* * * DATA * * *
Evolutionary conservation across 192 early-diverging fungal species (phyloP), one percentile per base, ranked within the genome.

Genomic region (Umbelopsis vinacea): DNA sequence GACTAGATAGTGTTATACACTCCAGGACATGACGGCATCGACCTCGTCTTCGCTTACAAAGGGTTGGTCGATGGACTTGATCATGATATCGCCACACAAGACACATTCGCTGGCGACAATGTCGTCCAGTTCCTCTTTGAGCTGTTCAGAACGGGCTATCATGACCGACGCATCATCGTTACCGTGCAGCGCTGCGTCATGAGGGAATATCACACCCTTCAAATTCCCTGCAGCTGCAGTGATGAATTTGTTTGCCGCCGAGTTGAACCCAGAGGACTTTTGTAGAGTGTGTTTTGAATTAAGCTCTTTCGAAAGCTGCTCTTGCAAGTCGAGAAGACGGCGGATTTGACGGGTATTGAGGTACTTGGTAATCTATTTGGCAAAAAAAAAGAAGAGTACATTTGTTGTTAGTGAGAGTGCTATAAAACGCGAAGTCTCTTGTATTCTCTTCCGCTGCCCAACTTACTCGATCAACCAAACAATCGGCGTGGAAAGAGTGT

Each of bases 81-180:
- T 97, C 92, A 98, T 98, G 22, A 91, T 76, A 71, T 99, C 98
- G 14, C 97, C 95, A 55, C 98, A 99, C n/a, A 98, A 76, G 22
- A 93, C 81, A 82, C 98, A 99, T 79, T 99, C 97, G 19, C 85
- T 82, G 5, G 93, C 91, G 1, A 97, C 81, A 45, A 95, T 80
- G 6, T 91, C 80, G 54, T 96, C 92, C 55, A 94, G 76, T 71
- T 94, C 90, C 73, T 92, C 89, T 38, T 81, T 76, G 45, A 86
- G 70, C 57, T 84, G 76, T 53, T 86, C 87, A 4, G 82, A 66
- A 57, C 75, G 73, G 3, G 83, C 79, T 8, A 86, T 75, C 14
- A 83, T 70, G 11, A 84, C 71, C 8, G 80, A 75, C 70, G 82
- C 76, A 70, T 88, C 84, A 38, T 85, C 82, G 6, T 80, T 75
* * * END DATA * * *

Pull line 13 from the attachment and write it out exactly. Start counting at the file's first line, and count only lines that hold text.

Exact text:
- C 76, A 70, T 88, C 84, A 38, T 85, C 82, G 6, T 80, T 75